If you’re having an issue hitting your sterling iron’s pitches a little bit fat and heavy, and you’re just dumping them short of the degree and then getting yourself in trouble, then I’ve got five things there that can hopefully help you out and get you making a little bit better contact on those pitches and get you just playing better.
So, the first thing is a technical thing here. So, oftentimes, in golf instruction, we’re taught to have the shaft leaned pretty far forward, and that’s okay, you can hit good shots like that and there’s no shortage of players that can hit shots like that, but from what this does with the club here is, when you look at the clubface as it comes down to the bottom of the club and it goes under to the bounce here, there’s this leaning edge, and the more you have the shaft forward, the higher chance or higher propensity, I guess I should say, that this club can dig and grab into the ground. So, for pitch shots in particular, I like to see people come through with a little bit more shaft vertical like this rather than forward because when you do that, it’s going to expose a little bit of the bounce there, so this underside, this curved underside of the club, so when you come through vertical like that, it gives you a little protection, so you actually can hit it a tiny bit fat and this club, the balance is going to keep it from digging, whereas if you have the shaft forward, then the leaning edge will grab and it’ll just catch too much ground and the club will stall in the ground before it gets to the ball. So, that’s the first thing I would say, is to watch the amount of shaft lean. It’s probably better, the better pitchers in the world – again, you can find exceptions, but as a generalization, better pitchers come through with a little bit more shaft vertical, so that’s the first thing.
Second thing is to stand tall when you’re playing these shots. There’s a thing that Mike Austin, one of my original teachers and mentors used to say, this point where your shoulders, neck, and spine come together on your vertebrae here, the C7 vertebrae, he called it the swing circle center, and wherever that is in the space, that’s going to dictate the low point, the bottom of your swing arc. So, if you are over here, the bottom of the arc is going to be over here; if you’re over here, the bottom of the arc is going to be over here; if you get down the bottom there, it’s going to go down; if you raise up, the arc is going to go high, so if you’re hitting a little bit fat, stay pretty tall so that when you are extending your arms down and holding the club, that when you have the shaft and the club straightened like that, then stand high enough that as long as you stay at that height, you’re high enough that you can’t hit it fat. So, that would be the second thing I would say, is just to stand tall and that kind of blends into this next point, is to sweep it, to pick it, collect the ball. Don’t try and hit down real hard, don’t try and take a divot. The best pitchers in the world, again, guys like Steve Stryker, Zach Johnson, those type of guys, they don’t take a lot of divot; they’re collecting it, sweeping it, picking it, brushing the ground, and you’re starting to see this a little bit more. Now that this observation has been made and the instruction world has kind of caught on, the players are catching on, now, you’re starting to see a lot more top players do that. So, if you see some videos of some guys pitching, notice that on their short little pitch shots here, most of the time, they’re just brushing the ground and just scraping it, not digging a big graveyard in the ground there. So, that would be the next thing I would say.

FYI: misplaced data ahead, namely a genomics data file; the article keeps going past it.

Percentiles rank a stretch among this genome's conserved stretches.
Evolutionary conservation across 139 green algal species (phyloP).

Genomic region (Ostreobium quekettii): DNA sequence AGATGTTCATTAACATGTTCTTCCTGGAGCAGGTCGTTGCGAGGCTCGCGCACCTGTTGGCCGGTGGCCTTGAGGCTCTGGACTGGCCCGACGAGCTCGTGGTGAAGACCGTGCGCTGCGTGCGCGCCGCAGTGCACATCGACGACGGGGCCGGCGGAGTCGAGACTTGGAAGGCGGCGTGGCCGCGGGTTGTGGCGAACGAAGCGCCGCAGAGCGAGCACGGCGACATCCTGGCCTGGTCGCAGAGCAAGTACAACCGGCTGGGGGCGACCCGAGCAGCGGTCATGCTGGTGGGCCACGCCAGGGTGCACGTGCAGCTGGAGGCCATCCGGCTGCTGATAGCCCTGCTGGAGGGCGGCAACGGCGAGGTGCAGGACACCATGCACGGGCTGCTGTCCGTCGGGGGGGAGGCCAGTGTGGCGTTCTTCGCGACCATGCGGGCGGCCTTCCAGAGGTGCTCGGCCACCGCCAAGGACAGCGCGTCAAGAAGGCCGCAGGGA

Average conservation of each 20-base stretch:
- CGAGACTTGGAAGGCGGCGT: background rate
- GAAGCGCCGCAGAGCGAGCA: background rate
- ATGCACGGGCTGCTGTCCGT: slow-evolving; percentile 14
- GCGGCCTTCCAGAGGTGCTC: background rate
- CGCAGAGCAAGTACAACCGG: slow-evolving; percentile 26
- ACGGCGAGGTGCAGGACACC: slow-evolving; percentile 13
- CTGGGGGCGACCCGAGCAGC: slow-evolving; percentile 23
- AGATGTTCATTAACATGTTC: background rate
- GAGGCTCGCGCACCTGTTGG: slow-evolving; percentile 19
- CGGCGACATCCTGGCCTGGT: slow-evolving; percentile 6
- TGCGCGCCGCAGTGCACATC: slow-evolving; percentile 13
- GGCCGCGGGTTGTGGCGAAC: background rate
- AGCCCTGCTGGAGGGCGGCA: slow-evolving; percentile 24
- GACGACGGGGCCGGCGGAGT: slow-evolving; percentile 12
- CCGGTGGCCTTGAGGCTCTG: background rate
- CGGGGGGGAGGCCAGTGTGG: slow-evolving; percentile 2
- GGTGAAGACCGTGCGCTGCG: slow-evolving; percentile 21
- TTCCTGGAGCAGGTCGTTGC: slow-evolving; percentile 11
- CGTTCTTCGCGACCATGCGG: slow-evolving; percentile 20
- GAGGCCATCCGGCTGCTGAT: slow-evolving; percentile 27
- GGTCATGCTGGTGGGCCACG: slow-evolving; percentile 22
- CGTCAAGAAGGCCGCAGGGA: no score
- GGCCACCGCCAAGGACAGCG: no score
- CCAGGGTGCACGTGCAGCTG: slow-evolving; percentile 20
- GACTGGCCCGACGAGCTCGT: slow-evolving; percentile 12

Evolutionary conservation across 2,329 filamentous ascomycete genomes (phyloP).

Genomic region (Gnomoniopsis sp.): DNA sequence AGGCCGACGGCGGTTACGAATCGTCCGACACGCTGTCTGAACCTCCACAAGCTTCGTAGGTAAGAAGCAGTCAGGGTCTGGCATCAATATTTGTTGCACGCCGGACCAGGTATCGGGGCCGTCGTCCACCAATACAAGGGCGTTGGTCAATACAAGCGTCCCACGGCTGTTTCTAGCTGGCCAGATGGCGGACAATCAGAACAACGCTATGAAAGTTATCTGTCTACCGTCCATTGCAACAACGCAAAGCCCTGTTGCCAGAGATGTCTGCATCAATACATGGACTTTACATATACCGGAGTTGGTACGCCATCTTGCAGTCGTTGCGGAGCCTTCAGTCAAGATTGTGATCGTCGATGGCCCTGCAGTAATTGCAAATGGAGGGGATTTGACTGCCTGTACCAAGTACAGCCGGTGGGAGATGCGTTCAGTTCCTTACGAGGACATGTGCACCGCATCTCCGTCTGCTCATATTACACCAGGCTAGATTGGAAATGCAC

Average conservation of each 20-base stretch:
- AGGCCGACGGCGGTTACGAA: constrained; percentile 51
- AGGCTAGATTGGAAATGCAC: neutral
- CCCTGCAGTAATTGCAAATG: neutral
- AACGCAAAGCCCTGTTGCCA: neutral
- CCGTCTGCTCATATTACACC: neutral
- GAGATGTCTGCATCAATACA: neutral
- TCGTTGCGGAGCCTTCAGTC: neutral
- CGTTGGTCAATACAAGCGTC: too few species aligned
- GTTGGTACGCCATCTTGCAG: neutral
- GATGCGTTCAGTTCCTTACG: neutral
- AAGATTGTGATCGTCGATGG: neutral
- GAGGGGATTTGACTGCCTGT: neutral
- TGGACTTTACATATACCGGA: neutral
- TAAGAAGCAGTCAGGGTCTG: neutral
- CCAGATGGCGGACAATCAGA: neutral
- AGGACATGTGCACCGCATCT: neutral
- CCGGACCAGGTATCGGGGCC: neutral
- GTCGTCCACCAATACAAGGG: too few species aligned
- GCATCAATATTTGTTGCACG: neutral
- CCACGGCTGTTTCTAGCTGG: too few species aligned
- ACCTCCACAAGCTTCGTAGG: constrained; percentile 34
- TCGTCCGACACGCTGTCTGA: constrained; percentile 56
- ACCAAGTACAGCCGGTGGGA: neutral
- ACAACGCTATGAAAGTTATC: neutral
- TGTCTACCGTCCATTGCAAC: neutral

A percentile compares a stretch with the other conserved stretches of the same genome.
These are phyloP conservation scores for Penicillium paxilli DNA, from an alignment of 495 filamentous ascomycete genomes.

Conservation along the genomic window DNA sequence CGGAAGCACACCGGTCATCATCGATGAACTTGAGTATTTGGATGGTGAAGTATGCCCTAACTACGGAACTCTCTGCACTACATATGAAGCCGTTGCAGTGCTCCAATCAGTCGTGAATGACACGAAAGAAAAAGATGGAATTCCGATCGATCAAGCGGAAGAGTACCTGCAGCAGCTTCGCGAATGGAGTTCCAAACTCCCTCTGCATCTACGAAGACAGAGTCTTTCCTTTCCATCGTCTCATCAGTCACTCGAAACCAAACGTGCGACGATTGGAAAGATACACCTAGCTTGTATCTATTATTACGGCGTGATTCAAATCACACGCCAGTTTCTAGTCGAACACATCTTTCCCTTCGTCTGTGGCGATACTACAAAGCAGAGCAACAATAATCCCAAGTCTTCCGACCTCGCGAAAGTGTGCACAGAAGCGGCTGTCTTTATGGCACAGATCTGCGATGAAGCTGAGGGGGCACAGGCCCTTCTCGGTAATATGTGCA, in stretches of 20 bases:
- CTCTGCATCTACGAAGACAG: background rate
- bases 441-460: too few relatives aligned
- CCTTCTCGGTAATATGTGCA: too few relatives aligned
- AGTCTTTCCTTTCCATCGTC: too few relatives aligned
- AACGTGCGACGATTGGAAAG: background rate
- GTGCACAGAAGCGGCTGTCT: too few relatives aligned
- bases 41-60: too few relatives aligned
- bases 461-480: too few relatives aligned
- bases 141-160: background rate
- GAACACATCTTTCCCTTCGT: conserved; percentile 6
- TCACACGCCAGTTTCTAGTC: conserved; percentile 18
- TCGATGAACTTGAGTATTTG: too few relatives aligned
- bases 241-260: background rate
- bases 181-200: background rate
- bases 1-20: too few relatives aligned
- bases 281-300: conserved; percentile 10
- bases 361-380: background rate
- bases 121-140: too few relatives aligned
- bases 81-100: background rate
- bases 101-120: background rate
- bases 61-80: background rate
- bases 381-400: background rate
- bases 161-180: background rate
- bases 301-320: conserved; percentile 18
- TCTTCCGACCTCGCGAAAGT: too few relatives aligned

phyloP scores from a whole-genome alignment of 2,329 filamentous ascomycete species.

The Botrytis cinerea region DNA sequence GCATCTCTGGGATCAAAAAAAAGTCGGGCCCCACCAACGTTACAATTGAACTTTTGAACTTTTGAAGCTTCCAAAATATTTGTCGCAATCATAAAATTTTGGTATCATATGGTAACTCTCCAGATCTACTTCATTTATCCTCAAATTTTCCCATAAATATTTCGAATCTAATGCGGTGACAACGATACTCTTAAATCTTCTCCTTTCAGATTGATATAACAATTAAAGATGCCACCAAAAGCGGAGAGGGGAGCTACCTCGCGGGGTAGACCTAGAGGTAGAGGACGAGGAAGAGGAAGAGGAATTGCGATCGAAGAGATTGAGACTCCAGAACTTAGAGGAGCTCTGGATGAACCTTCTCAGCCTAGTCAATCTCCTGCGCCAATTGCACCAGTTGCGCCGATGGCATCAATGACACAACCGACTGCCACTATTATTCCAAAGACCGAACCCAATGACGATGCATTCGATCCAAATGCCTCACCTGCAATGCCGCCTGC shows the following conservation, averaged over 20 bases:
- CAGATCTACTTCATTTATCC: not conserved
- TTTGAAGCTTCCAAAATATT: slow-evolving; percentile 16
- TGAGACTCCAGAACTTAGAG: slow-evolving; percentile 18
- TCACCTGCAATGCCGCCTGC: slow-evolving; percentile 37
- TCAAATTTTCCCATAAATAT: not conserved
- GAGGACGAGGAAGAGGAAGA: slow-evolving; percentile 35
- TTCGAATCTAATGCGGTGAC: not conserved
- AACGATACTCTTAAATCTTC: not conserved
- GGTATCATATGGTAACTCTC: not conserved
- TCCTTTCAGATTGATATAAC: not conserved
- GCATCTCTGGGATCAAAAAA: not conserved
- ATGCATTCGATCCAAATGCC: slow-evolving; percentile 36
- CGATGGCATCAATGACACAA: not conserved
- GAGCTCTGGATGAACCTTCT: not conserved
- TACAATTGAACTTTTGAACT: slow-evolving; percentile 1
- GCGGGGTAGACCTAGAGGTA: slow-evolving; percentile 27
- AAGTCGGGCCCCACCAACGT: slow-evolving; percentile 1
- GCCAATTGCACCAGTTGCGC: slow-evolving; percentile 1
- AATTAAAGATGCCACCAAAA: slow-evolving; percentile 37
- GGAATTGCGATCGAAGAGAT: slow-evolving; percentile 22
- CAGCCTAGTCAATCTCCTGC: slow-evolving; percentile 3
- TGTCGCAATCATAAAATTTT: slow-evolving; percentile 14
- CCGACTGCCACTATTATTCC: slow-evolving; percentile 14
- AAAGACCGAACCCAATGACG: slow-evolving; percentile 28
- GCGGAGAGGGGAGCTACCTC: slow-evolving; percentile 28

And then, the last thing is to watch your ball position. So, generally, I would say to maybe have the ball positioned – and again, I kind of equate it to where the swing circle center is, so you probably don’t want to have it back of your stance or back of this swing circle center, the C7 vertebrae because when you do that, then the more you move the club back, the more this leaning edge gets exposed and the more the shaft goes forward. Again, we’re talking about hitting pitch shots fat here, so you’re increasing the likelihood of hitting them fat by doing that, so you probably want to have the club, the shaft basically pretty well even with your C7 vertebrae and maybe the ball just a tiny, tiny bit before that, or if you want just a tiny bit of shaft lean, have the ball right in the center so that you don’t really have too much shaft lean, so that you’re setting up and being in a position where you’re not exposing the leaning edge, you’re catching it right at the bottom of the swing arc, and you’re sweeping and picking, and collecting it.
So, those are the things I would point out for you that hopefully can help. Watch the amount of shaft lean, don’t have too much forward shaft lean, stand tall, keep your C7 vertebrae up so that as long as you stay up, then you’re not going to hit it fat, and then that also kind of blends into sweeping and picking, and collecting the ball which also relates to the ball position, keep it pretty well in the center, maybe just even a tiny bit forward so that the shaft is coming back through pretty vertical or just a tiny, tiny bit forward.
So, those are the things I would tell you if you’re catching your pitches fat with your sterling irons. Put those things into practice, give those things a try, work on those a little bit, hopefully it’ll help, and yeah, it will hopefully improve your pitching.